Ja 42 Kapotajātaka
The Story about the Pigeon

In the present one monk is very greedy and goes from supporter to supporter collecting food. The Buddha tells how this monk was also greedy in a previous life when, as a crow, he deceived his friend the pigeon in order to get access to a kitchen, which he stole from. But there the cook caught and plucked him and left him to die.

−−⏑−¦−⏑⏑¦−⏑−⏑− Jagatī
1. Yo atthakāmassa, hitānukampino
He who does not take the advice of one who seeks

−−⏑−¦−⏑⏑¦−⏑−⏑− Jagatī
Ovajjamāno na karoti sāsanaṁ,
His good, (though) taught by those concerned for his welfare,

⏑−⏑−¦⏑⏑⏑¦−⏑−− Tuṭṭhubha
Kapotakassa vacanaṁ akatvā,
Like the one who heeded not the pigeon’s advice,

⏑−⏑−¦−⏑⏑¦−⏑−− Tuṭṭhubha
Amittahatthatthagato va setī ti.
He shall fall into the hands of his enemies.

Tattha, {1.241} atthakāmassā ti vuḍḍhiṁ icchantassa.
In this connection, one who seeks his good means one wishing for his (own) development.

Hitānukampino ti hitena anukampamānassa.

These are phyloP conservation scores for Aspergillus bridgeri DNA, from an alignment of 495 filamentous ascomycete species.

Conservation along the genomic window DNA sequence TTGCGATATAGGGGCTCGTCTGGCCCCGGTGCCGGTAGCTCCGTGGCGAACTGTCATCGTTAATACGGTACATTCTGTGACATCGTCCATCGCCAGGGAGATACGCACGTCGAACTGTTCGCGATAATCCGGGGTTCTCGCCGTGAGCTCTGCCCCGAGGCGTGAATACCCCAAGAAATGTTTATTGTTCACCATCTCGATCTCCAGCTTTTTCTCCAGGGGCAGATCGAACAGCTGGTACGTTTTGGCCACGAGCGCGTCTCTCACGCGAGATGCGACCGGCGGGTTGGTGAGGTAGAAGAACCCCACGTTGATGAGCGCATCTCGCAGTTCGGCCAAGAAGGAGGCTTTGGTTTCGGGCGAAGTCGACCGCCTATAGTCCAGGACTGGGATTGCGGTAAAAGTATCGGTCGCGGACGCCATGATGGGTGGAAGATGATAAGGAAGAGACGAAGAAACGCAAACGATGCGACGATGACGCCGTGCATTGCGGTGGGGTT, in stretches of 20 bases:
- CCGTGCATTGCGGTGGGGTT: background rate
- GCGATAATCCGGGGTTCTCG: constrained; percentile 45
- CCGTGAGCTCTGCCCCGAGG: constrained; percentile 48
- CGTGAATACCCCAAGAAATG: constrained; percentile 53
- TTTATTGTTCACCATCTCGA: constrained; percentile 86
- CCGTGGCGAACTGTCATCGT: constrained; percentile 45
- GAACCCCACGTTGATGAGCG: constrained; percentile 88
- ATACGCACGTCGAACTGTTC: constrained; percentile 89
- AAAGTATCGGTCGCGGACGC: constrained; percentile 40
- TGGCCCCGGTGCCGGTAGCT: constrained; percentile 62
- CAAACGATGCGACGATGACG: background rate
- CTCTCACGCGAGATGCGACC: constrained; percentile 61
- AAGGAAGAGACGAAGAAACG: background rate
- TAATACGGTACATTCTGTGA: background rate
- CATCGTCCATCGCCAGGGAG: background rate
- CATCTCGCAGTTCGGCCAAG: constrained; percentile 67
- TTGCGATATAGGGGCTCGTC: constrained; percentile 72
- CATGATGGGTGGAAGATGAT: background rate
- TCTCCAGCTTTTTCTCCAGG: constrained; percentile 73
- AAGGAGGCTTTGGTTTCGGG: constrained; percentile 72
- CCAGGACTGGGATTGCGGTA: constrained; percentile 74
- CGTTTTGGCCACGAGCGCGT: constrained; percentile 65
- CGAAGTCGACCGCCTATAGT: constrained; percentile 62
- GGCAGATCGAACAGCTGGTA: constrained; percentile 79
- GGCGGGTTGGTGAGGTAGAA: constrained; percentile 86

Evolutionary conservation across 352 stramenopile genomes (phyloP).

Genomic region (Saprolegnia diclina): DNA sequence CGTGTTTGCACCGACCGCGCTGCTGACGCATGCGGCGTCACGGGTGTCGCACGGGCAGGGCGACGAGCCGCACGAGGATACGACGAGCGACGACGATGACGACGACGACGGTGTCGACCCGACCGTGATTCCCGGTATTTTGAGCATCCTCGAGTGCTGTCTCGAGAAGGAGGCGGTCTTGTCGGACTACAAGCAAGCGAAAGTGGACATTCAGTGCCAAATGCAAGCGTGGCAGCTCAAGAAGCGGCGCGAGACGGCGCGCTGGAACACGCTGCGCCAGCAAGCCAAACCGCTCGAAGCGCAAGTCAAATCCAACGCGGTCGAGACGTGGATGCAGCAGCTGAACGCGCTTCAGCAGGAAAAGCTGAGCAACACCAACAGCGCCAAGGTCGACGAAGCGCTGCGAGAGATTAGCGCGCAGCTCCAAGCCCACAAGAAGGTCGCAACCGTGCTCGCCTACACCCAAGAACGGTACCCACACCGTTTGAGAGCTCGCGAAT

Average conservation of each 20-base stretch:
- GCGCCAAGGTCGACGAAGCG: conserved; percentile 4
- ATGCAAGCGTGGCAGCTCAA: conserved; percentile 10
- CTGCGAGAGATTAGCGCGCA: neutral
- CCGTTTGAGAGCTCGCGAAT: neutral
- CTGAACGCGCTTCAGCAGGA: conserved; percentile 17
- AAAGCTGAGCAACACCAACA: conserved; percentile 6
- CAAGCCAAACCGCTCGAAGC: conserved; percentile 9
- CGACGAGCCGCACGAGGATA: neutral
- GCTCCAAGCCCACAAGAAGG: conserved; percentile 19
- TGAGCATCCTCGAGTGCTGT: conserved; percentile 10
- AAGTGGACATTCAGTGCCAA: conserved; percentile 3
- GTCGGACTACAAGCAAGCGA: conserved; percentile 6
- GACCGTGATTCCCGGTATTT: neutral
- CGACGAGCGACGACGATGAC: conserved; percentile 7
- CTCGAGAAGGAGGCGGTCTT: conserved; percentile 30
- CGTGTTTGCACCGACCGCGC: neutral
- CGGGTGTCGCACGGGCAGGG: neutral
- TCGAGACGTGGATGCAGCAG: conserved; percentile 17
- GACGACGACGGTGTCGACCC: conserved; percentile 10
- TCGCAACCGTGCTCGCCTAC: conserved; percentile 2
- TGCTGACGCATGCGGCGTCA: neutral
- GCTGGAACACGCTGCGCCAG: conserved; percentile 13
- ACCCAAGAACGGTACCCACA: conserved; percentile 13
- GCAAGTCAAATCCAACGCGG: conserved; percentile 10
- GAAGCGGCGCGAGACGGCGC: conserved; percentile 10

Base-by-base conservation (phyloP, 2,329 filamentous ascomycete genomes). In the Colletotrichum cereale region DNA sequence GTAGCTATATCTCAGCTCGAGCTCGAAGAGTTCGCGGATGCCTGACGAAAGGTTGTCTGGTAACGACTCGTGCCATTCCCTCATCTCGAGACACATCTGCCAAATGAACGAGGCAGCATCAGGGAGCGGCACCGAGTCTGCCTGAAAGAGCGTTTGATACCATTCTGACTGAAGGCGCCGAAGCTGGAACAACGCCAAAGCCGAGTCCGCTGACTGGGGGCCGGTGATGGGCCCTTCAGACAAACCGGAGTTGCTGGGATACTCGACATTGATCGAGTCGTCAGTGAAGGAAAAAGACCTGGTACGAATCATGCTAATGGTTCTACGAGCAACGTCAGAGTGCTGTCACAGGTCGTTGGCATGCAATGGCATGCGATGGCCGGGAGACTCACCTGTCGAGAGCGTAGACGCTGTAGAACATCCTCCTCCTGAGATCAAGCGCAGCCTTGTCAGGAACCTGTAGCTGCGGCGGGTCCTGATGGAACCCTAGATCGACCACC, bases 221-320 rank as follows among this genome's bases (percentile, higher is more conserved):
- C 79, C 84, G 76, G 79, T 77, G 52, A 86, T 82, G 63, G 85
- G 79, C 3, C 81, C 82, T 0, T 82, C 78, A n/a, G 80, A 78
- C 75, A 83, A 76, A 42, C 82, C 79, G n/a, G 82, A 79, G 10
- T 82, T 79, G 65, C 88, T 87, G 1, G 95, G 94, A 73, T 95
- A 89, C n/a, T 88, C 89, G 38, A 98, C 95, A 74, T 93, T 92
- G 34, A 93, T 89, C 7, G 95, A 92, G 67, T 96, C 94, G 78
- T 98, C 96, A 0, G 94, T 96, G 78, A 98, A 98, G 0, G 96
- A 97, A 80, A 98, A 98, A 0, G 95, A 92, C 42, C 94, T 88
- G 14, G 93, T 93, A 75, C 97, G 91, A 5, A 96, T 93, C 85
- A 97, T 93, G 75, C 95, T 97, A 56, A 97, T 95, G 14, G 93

Those concerned for his welfare means for the one being concerned for his welfare.

Ovajjamāno ti mudukena hitacittena ovadiyamāno.
Taught means being taught with gentleness, with a mind (seeking) welfare.

Na karoti sāsanan-ti anusiṭṭhaṁ na karoti, dubbaco anovādako hoti.
Does not take the advice means does not follow instruction, being hard to speak to, one hard to advise.

Tattha, {1.244} kapotakassa vacanaṁ akatvā ti
In this connection, one who heeded not the pigeon’s advice means

pārāvatassa hitānusāsanavacanaṁ akatvā.
one who heeded not the beneficial advice of the pigeon. Kapota and pārāvata are synonyms.

Amittahatthatthagato va setī ti
He shall fall into the hands of his enemies means

amittānaṁ anatthakārakānaṁ,
fallen Lit: go into. into the hands of enemies, who work for his harm,

dukkhuppādakapuggalānaṁ hatthatthaṁ hatthapathaṁ gato.
into the power and authority These two compounds are difficult, but this seems to be the meaning. Referring to this passage PED says (s.v. Hattha): As pp. hatth-attha-gata in somebody’s power; the second compound must be analoguous. of people who cause him suffering.

Ayaṁ kāko viya, so puggalo,
Like this crow, that person,

mahantaṁ byasanaṁ patvā, anusocamāno setī ti.
after arriving at great disaster, continues to grieve. This seems to be an idiom in Pāḷi: present participle + verb of being = continues to do the action.